The first week in Mexico is a tug of war between getting settled and reestablishing social connections. Our yard was weeded by our neighbors Vikki and German before our arrival. Having that chore done in anticipation of landing is a tremendous improvement over past years of wallowing around in thigh high stickers and thorns. But once we get here there’s a lot more to do. The water system and electricity need to be reconnected. Our hot water heater is a glassed in box with a few score feet of black tubing. That system needs to be rebuilt and the pump reinstalled. Our water tank must be refilled. The electricity comes from our solar panels on the trailer. Thant gets reconnected. Then there’s some bugs. Usually our bathroom and rumpus room have some insect squatters. This year there were some termites in the bed frame. Add rebuilding the bed to the list of chores. The usual roaches and spiders and six months of dust were cleared out with a broom. The trailer itself also requires a seasonal purge after the summer of constant motion and the 1,000 mile drive down the dusty peninsula. The rugs, bedding, and towels from trailer and bodega all go to the laundry. Then the furniture needs to be moved out of storage and into the yard. It’s kind of an ordeal but not to terrible an ordeal.

Meanwhile it’s Christmas week. People from all our social circles want to see us and I’m just not a party girl. Despite appearances Burt is not much of a party guy either. Many years we arrive in Baja after Christmas and are able to avoid the manic crush of seasonal events.  This year we’ve landed at Christmas and our week of adapting is overlaid with a flood of invitations for holiday parties and the return of routine activities like Bridge, tennis, Spanish class, yoga, and the kid’s group. Add in the Audubon Christmas bird count, too.  Oh, and my mom’s brother and his family are in town. Seven rarely seen family members are in Cabo for nearly a week. They are penciled in for lunch tomorrow. Phew. I just want to sit down and have a cup of tea and read a book. Instead I’m pondering how to construct sentences in the subjunctive (past, present, and future) and thinking up a lesson plan for the kids and wondering what to bring to that pot luck. I can hardly find time to walk and practice the fiddle.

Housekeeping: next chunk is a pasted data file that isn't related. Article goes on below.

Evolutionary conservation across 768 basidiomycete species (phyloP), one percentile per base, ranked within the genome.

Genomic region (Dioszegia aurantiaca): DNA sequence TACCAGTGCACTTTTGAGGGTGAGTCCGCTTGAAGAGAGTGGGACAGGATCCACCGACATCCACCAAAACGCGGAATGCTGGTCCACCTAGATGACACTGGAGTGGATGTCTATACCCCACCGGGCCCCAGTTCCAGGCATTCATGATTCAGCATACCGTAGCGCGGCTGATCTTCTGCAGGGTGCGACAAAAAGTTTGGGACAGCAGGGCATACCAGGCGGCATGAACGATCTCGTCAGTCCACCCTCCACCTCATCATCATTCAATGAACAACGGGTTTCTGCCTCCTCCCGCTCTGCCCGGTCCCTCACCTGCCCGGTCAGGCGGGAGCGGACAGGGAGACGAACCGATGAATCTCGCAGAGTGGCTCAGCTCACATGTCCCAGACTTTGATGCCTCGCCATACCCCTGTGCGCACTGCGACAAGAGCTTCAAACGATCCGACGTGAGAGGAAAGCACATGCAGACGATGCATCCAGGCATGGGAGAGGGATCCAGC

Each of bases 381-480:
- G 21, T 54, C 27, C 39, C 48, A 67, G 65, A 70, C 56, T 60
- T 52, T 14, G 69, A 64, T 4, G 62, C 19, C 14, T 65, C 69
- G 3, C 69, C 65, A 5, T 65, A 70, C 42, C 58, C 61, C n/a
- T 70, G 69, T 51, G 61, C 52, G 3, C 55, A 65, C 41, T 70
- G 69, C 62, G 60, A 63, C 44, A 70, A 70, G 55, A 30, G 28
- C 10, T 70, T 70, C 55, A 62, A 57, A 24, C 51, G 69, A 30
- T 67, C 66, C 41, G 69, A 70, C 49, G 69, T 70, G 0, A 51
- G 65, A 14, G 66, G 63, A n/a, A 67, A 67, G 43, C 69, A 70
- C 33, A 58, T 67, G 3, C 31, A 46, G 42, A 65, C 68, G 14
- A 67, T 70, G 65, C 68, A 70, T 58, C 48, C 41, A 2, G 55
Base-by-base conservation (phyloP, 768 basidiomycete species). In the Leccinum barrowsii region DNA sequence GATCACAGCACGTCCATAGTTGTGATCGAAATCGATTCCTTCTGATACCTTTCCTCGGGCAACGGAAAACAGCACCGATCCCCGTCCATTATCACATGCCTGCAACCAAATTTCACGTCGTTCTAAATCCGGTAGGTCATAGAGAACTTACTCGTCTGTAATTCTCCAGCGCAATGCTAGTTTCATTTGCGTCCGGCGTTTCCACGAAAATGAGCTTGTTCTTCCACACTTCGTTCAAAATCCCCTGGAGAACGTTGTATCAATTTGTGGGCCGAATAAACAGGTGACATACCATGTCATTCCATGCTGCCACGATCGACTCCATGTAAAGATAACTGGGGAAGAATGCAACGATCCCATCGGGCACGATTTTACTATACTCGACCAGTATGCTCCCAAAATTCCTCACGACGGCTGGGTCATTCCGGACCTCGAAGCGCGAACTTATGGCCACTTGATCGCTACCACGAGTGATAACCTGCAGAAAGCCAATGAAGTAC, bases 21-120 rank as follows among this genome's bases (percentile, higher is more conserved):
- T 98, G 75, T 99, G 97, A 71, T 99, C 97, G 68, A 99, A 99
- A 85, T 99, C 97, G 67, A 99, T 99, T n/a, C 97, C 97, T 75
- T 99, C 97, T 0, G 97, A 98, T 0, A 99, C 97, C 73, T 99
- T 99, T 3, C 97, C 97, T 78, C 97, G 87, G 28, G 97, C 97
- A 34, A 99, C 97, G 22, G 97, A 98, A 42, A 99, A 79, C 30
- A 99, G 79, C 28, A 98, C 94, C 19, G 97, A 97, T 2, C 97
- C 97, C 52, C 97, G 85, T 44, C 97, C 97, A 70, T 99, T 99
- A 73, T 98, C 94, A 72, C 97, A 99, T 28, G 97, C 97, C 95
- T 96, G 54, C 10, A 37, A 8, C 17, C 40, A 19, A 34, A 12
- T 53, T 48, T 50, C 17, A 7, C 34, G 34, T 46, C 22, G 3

Today is the morning of day 6 since our arrival. The home front was officially under control yesterday afternoon. The rumpus room was restored to order just as the kids arrived. One kid, La Frixia, arrived 2 hours early but that’s another story. I set Frixia to coloring in the Jaguar reserve coloring book while I packaged up 12 sets of Christmas presents. Class was a smoothly chaotic session of the words of questions, Christmas vocabulary, and notes to Santa. We only had seven students. The tweeners didn’t show up. Not a surprise. They are always welcome but every year as soon as they hit 12 or 13 the kids start doing other things. And it’s Christmas vacation. Santa was asked for a doll, games, clothes, a trip to Sinaloa, and a trip to Europe. Vikki, the mom, wants Europe. I wish I could take her.

Things will settle down soon.

Surreal landscape is real.
Surreal landscape is real.
Christmas Bird Count
Christmas Bird Count
English Class
English Class
Christmas Goodies
Christmas Goodies. I had to sort and package.
Troop of girls
Troop of girls
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In Mexico

Burt and I and the mascotas arrived at our place in Mexico a couple of nights ago. Hurricane Irma left the place the greenest we’ve seen it. There was no noticeable damage to our property. A friend’s place rolled away in a flooded arroyo. A massive personal disaster. That got me thinking of how the end of the world as we know it is always thought of as a cataclysm happening to all of us at once. Reality is someone, somewhere is experiencing the end of the world as they know it every day. It’s happening all the time. Many of my older friends are struggling with health problems. Every season we return to find someone, or more likely, several someone elses have died since we were last here. Living our life this way, between worlds, is kind of like a strobe effect. What time normally buffers into a gradual accretion of events like sedimentation behind a dam turns into a cataclysmic tsunami of news. Restaurants closed, beaches built upon, friends gone forever.

Despite the seasonal inventory of who’s here, who might return, and who’ll never return we’re happy to be home. The gang of girls is scheduled for their first class on Tuesday. They are shining stars in our wandering lifestyle. Back to work and play. Our English teacher is no longer available so I am going to plow on ahead. Lesson plans anyone?

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To our Mexican home tomorrow.

Mariposa
Mariposa